HC Deb 01 April 1912 vol 36 c879

asked the Chief Secretary whether he was aware that a notice had been issued by the Irish Land Commission to tenants in Queen's County who had applied to have fair rents fixed on their holdings, stating that cases had been adjourned for two years to enable the tenants to put their holdings into a proper state; whether this notice had been served on reinstated evicted tenants whose farms were conacred by the landlord and thus deteriorated; whether the reinstated tenants must continue to pay a rack rent and improve their holdings in such a manner for two years or such further periods as the inspector of the Land Commission might direct; whether he was aware that it had been decided in the case of Bell v. Robinson that bad farming did not in itself form a ground for depriving the tenant of the right to have a judicial rent fixed, and the deterioration of the land would be taken into consideration in fixing it so that the tenant might not profit by his own wrong; and whether, seeing that in the case of reinstated evicted tenants the deterioration did not take place through the fault of the tenant, he would direct the cases so adjourned to be heard and the judicial rents fixed from the date of the tenant's application?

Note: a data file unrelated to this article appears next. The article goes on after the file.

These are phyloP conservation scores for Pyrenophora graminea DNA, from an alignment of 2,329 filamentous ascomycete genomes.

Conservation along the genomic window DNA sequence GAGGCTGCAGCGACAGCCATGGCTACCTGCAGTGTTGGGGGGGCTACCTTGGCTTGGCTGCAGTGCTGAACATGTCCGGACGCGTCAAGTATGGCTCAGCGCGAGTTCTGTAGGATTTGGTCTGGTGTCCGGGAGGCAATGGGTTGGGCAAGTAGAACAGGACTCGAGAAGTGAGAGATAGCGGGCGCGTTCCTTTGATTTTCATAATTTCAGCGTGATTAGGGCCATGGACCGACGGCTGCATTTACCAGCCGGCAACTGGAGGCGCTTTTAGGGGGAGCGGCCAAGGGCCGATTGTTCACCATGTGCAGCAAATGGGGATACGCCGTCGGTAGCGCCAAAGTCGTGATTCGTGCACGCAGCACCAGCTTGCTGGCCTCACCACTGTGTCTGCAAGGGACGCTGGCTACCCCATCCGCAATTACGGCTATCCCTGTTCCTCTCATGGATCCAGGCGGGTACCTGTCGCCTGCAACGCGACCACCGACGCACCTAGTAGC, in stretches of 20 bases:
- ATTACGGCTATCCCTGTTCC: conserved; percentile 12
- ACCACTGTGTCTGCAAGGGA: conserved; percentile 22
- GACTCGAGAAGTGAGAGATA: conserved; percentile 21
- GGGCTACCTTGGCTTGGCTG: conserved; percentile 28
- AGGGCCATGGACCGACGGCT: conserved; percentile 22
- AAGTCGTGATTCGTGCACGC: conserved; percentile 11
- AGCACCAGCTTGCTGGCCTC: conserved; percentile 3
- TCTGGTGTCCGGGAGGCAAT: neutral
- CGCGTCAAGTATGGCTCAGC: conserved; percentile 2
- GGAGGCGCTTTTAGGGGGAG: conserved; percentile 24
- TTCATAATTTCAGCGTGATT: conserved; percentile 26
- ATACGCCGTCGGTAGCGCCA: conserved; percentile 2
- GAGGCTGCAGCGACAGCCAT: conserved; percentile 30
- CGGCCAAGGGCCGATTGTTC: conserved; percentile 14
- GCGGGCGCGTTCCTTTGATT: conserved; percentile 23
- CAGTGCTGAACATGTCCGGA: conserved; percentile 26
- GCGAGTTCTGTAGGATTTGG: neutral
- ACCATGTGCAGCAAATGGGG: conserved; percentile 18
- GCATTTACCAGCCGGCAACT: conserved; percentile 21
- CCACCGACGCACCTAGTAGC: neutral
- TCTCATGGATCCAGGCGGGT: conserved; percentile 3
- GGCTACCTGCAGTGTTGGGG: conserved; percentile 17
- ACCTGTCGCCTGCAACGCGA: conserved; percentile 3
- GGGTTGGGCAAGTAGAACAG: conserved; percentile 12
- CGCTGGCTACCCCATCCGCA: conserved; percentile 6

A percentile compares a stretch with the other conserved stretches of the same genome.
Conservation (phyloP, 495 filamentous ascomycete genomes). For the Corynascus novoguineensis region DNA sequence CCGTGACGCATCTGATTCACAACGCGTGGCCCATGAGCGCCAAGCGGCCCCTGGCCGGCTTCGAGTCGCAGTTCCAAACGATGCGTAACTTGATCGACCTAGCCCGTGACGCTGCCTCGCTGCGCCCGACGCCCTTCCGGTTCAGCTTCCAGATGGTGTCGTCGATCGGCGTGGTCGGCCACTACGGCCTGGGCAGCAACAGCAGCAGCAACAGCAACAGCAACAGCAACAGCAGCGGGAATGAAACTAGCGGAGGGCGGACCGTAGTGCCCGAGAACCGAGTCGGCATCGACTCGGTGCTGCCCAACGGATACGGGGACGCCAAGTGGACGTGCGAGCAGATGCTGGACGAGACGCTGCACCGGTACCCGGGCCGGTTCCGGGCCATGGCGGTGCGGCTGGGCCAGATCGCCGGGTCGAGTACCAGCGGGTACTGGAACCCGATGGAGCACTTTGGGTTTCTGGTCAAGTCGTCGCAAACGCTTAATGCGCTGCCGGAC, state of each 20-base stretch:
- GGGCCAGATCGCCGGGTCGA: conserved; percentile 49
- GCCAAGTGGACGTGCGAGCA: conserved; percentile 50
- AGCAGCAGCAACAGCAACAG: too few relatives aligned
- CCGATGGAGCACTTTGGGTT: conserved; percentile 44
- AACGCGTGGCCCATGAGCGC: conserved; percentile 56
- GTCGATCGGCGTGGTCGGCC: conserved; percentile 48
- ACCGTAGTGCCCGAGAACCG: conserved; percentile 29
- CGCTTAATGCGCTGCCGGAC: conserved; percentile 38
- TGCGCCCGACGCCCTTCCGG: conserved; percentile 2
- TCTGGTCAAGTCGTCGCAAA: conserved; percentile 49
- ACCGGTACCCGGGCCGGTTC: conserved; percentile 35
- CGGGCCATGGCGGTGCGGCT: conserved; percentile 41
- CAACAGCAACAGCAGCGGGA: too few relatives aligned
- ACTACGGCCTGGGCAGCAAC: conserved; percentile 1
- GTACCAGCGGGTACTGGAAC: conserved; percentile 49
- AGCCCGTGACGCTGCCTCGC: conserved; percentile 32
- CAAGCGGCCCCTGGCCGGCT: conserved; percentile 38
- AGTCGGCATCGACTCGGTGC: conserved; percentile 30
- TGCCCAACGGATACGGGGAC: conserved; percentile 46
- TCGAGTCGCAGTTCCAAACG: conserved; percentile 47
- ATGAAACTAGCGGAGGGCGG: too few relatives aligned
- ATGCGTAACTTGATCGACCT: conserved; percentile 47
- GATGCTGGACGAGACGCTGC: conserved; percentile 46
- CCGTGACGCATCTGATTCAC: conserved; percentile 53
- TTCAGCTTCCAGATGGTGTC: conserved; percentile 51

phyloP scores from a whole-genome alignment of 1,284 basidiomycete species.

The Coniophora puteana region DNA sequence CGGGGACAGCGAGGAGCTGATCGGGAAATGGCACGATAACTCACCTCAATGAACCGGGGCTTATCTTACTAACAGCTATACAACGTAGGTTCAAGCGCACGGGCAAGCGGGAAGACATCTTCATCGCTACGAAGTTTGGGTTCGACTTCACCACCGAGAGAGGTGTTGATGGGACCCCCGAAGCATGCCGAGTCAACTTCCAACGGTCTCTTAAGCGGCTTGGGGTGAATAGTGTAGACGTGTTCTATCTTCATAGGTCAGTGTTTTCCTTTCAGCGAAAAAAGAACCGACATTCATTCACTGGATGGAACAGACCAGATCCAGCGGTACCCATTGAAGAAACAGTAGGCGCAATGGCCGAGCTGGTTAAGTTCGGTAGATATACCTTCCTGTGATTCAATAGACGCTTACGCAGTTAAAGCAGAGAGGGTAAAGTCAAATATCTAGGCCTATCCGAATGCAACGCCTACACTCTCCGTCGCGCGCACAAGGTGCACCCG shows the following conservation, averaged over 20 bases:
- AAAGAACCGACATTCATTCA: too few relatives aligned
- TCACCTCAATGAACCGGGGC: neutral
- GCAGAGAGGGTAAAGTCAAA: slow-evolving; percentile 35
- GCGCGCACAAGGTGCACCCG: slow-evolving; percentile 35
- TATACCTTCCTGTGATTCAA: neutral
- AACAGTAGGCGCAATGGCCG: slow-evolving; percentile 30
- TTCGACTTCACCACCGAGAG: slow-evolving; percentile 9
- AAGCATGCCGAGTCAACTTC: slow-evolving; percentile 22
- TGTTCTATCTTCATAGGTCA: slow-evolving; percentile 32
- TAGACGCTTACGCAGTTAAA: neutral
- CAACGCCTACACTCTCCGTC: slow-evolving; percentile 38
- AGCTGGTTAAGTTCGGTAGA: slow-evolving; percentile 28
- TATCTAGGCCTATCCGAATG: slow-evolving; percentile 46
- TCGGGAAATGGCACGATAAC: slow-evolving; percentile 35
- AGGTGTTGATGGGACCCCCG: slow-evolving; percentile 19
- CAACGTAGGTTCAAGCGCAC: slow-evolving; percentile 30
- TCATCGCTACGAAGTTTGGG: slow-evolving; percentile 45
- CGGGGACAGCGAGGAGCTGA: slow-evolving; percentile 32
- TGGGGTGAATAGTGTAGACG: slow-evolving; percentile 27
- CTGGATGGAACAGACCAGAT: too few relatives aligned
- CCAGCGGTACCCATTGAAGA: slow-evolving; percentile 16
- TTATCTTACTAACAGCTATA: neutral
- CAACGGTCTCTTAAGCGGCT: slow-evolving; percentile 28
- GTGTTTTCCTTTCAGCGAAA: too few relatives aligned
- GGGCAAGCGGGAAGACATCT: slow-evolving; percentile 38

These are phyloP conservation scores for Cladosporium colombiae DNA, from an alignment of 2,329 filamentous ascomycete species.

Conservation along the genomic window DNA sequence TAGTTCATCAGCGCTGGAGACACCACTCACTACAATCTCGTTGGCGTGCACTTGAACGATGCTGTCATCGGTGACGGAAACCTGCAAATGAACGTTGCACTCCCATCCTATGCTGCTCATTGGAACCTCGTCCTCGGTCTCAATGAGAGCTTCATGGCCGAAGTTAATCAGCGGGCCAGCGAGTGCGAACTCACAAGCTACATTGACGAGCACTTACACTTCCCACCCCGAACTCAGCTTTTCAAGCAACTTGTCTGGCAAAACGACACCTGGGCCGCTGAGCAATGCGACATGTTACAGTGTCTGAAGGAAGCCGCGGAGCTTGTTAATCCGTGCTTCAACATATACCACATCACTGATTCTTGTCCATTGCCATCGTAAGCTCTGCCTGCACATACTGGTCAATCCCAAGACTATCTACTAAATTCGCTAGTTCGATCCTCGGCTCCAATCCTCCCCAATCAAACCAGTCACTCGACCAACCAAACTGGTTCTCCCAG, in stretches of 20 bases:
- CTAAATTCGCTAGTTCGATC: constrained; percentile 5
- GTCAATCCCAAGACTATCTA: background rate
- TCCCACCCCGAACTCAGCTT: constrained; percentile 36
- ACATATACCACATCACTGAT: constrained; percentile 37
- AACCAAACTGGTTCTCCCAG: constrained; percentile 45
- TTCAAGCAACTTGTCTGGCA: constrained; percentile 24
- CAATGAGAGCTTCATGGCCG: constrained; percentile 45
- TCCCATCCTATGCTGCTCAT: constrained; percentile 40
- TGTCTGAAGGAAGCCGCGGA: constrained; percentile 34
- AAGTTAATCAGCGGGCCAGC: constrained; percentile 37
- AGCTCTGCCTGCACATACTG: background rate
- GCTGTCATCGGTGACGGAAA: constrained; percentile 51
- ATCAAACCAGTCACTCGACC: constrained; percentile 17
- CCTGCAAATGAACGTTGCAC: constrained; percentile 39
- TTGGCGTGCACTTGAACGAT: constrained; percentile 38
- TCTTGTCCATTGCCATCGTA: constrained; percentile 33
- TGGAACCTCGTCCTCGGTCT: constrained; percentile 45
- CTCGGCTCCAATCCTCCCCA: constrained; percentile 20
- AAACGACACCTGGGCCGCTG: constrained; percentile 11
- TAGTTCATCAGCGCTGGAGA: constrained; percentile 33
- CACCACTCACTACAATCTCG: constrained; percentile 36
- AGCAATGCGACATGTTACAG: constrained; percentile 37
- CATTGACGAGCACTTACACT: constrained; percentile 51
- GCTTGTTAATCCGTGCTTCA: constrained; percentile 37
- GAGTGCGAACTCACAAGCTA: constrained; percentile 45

The hon. Member presumably refers to four applications by tenants to have fair rents fixed on certain holdings in the Queen's County where the Sub-Commission Court adjourned the cases in order that the holdings might be put by the tenants into a fit state to be valued, as, in the opinion of the Court, a fair rent could not be fixed on the holdings in their present condition. The period of adjournment was one year in one case, and two years in the other cases. Deterioration in the cases referred to appears to have taken place during the tenants' occupation. If any one of the parties concerned was aggrieved with the order of adjournment he was at liberty to appeal against such order within the proper time. The cases in question are, subject to the adjournment orders, still sub judice, and will in due course be again listed for hearing.